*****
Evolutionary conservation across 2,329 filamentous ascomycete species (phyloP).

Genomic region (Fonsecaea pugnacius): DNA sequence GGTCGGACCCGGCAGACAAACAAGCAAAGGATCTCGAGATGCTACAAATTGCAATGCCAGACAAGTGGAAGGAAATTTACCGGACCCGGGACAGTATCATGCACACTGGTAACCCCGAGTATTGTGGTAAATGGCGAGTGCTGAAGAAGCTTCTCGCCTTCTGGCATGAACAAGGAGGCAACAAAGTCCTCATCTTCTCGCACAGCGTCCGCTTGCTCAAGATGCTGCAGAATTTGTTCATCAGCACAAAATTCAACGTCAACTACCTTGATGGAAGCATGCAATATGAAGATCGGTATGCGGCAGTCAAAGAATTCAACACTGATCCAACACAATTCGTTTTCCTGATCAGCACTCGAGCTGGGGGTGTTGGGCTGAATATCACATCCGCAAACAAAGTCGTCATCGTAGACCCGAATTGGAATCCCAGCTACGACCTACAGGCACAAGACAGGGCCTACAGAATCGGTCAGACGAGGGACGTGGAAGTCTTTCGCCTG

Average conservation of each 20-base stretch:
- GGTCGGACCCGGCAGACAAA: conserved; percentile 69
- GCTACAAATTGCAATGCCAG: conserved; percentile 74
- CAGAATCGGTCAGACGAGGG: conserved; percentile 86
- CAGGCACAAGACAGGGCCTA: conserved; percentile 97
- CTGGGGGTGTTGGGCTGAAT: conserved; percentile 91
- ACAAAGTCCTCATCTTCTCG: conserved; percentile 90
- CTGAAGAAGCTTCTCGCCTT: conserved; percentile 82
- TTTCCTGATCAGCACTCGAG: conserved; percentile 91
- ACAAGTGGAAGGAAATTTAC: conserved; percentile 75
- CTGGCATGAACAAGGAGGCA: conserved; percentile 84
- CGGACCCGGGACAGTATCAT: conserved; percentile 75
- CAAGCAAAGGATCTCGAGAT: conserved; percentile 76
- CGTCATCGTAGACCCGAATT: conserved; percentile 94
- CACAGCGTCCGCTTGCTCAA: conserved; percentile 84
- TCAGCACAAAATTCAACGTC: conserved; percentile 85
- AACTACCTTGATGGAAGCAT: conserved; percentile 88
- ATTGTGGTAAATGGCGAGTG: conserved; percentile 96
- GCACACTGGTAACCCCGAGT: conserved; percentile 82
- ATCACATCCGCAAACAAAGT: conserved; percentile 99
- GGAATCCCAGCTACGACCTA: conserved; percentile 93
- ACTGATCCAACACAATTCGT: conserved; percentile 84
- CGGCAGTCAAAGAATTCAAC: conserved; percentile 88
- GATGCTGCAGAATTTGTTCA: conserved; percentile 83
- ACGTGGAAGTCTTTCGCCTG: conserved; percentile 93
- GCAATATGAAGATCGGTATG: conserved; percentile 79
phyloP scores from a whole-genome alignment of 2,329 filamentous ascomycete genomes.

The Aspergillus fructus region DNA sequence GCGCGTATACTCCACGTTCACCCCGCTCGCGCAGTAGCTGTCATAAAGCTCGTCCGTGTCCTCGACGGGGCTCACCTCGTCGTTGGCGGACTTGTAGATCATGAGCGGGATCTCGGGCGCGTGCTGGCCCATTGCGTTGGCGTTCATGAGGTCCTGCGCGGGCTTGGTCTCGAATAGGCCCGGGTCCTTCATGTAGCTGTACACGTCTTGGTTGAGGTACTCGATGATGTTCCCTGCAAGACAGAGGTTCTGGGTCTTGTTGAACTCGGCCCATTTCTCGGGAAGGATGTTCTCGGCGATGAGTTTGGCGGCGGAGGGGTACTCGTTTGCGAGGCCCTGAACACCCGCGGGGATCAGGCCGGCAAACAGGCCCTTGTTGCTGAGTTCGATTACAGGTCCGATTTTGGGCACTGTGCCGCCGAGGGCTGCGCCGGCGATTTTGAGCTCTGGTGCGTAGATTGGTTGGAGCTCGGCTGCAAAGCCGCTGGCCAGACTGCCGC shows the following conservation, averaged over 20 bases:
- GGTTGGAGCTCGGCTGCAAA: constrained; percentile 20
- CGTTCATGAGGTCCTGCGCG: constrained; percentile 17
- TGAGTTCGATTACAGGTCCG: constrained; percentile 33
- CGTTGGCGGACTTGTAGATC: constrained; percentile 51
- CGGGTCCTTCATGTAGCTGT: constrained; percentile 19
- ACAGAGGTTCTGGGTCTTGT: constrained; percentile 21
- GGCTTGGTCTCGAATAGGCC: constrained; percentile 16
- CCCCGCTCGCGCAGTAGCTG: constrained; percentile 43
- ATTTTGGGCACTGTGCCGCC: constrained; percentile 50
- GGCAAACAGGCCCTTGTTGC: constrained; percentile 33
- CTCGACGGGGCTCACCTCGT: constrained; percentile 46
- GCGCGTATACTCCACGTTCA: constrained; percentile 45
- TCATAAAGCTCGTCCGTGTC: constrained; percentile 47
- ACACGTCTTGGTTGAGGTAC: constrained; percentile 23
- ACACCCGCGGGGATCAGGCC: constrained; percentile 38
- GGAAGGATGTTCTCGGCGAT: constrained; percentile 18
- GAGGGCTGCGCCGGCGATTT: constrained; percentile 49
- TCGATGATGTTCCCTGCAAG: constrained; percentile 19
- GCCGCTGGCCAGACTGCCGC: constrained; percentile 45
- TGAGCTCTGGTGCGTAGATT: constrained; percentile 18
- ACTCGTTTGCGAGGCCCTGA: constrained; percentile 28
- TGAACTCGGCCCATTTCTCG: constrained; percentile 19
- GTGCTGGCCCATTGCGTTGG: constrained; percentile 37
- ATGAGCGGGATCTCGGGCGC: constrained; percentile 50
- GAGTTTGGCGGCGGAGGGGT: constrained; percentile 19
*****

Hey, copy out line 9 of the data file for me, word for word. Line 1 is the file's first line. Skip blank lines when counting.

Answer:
- ACAAAGTCCTCATCTTCTCG: conserved; percentile 90